Romeo and Juliet
has arrived at Wales Millennium Centre this month and I couldn’t wait
to see it! My mother and I hopped on the train to Cardiff Bay and had a
bite to eat before heading over in good time for the performance.
It was so nice to have some mother/daughter time, and we chatted a lot about what we thought may or may not happen, with no real idea of what to really expect (which I always think is a really good thing!).
The performance begins within the public areas of the centre, so my first piece of advice is to follow the actors; wherever they go ,you go, until you reach the theatre. Don’t be surprised by the reaction from the public; we saw some great reactions and I really liked the shock value!
At this point you are led to the theatre where it continues to be an immersive piece of beauty and heatbreak.
I adore Romeo and Juliet for so many reasons; star-crossed lovers, two opposing families and the most heartbreaking ending to any tale of love I’ve ever known. I was very keen to see how the aerial work and acting would combine, and my mother and I both agreed the different uses of aerial equipment added to the vibe of the scene. For example, when Lady Capulet (performed by Hannah O’Leary) performed from the silks, it seemed to be visually resembling the tangled and distorted and distanced relationship between Lady Capulet and Juliet.
Hannah O’Leary stood out massively for me, she performed as Friar Laurence and Benvolio as well as Lady Capulet, and I thought she was outstanding. Firstly, her acting is wonderful, but on top of this she is able to perform on the various interactive components without fault, acting and creating shapes and emotions through the aerial equipment.
I felt as though there was a definite mix of old and new within the performance, with some dialect changes, modern day settings (particularly in the first part of the performance in the main foyer) mixed with Shakespeare’s beautiful, clever and enchanting words.
My Mother and I both loved the costume changes; simple yet effective. We agreed they were both indicative of scene changes as well as allowing the performers to move the audience to the right points within the room. It was extremely clever and the performers are literally working with the audience, whilst also performing.
I found it difficult sometimes when members of the audience sat down and then stood up for the next scene, purely because it was difficult to manoeuvre around them. We stood throughout the whole performance, and although it’s a nice idea to be able to sit, I just felt it jarred a little and extended scene changes. I also struggled in the final scene because of my positioning. I literally had what seemed to be the best spot for the end scene, but because of positioning, I could only see Romeo’s back, so I couldn’t get really involved and lose myself in that one, perfectly painful and heartbreaking moment. I think this is perhaps a bit of a ‘British problem’ and that I should have pushed myself out of my comfort zone and moved for a better view…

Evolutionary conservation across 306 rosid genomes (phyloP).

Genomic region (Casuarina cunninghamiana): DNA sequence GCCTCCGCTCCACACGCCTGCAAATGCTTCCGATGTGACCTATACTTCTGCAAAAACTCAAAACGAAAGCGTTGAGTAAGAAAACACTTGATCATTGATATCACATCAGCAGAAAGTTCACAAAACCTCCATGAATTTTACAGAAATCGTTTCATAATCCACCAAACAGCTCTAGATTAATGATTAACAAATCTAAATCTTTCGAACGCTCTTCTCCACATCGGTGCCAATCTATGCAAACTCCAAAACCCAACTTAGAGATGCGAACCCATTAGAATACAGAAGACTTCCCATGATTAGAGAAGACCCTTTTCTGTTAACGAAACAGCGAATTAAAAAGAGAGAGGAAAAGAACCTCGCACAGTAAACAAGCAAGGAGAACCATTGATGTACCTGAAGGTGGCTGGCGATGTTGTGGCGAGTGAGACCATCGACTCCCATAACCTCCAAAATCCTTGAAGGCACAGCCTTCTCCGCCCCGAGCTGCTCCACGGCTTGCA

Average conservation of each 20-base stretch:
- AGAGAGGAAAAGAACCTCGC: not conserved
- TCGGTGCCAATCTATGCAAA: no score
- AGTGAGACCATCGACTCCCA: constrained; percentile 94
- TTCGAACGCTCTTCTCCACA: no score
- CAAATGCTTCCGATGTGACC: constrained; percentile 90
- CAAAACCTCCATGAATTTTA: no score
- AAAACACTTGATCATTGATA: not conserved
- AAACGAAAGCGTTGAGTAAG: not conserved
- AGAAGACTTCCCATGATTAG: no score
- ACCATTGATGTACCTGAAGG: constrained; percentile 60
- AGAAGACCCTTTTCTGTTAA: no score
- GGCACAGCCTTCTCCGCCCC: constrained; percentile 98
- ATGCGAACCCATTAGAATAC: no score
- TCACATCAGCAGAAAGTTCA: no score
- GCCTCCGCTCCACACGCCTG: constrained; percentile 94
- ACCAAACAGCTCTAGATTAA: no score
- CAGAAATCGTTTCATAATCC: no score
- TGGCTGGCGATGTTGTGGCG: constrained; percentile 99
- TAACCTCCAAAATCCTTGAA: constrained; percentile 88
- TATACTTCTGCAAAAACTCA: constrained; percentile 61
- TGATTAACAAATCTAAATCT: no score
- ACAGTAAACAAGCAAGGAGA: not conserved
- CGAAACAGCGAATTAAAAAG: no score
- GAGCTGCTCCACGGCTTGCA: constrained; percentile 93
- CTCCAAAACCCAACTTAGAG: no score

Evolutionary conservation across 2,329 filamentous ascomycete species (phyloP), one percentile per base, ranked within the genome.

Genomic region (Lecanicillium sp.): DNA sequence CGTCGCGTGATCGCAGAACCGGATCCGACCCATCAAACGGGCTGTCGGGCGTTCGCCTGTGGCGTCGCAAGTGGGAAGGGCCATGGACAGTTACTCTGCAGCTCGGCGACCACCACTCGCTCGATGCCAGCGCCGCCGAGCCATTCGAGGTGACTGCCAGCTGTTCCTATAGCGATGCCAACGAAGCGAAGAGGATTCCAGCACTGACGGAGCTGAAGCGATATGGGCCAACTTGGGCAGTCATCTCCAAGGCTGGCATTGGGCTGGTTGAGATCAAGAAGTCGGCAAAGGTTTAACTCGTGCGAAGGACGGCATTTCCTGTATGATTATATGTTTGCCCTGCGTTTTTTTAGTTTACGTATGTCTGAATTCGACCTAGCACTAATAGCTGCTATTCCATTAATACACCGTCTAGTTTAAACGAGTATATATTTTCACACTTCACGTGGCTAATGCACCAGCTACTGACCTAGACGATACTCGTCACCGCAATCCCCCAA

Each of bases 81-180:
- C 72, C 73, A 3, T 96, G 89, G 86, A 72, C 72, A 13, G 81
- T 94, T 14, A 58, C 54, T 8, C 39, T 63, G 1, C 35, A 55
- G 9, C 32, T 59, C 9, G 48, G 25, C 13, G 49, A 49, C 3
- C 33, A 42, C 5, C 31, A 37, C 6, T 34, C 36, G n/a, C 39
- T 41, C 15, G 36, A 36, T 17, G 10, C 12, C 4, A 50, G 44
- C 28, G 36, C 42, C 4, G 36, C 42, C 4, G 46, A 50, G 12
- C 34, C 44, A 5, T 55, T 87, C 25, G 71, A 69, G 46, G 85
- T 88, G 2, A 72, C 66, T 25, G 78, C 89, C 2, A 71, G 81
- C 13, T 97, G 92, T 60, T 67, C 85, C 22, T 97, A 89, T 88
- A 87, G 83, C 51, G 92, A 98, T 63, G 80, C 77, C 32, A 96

I think with this kind of performance the audience is truly out of their comfort zone. I noticed a massive change in atmosphere from beginning to end, as everyone became part of the performance. I particularly loved the moment when Juliet walked through us and I felt I was with her, feeling her emotions and literally being a fly-on-the-wall in her life. This is where the immersive elements work so unbelievably perfectly.
I adored the gender mash-up with men performing in the traditional female parts and vice-versa. I thought Kayed Mohamed-Mason was outstanding as Juliet’s nurse. Confident, motherly and perfectly performed.
When it comes to Romeo and Juliet, they both had me hook, line and sinker. They were both mesmerising and I felt Romeo (Connor Allen) was definitely a modern-day version of the young Montague, whereas Juliet (Aamira Challenger) had a more classic feel to her performance. Both takes on the star-crossed lovers worked unbelievably well, and I was mesmerised. When Juliet discovers Romeo is banished, her performance made my heart break.
Connor Allen was such a force within the space, his childish mannerisms and youthful behaviour captured the Romeo I see within the play. I loved his strong accent, it gave his character an extra dimension and he just oozed Romeo as he pined for his love.
As ever, Shakespeare’s words are relevant even in today’s world, and Director Yvonne Murphy’s aim to show us that underneath the love story lies a damaged society, much like the one we find ourselves in today. The performance highlights the reality of our lives; the disjointed elements and the grudges held, the broken relationships and fractured society and worst of all, the many lives taken as a result.
We loved the performance; it gave us a lot to think about and it felt like we were truly valued as audience members. I think the more productions are produced in this way, the more society can come together and fix the gaps. We felt as one last night and it was a wonderful feeling.
Romeo and Juliet is running until 14th May 2017 and tickets are £10 each with an age guidance of 7+.
Disclosure: I received tickets in exchange for review. All opinions are 100% honest and my own.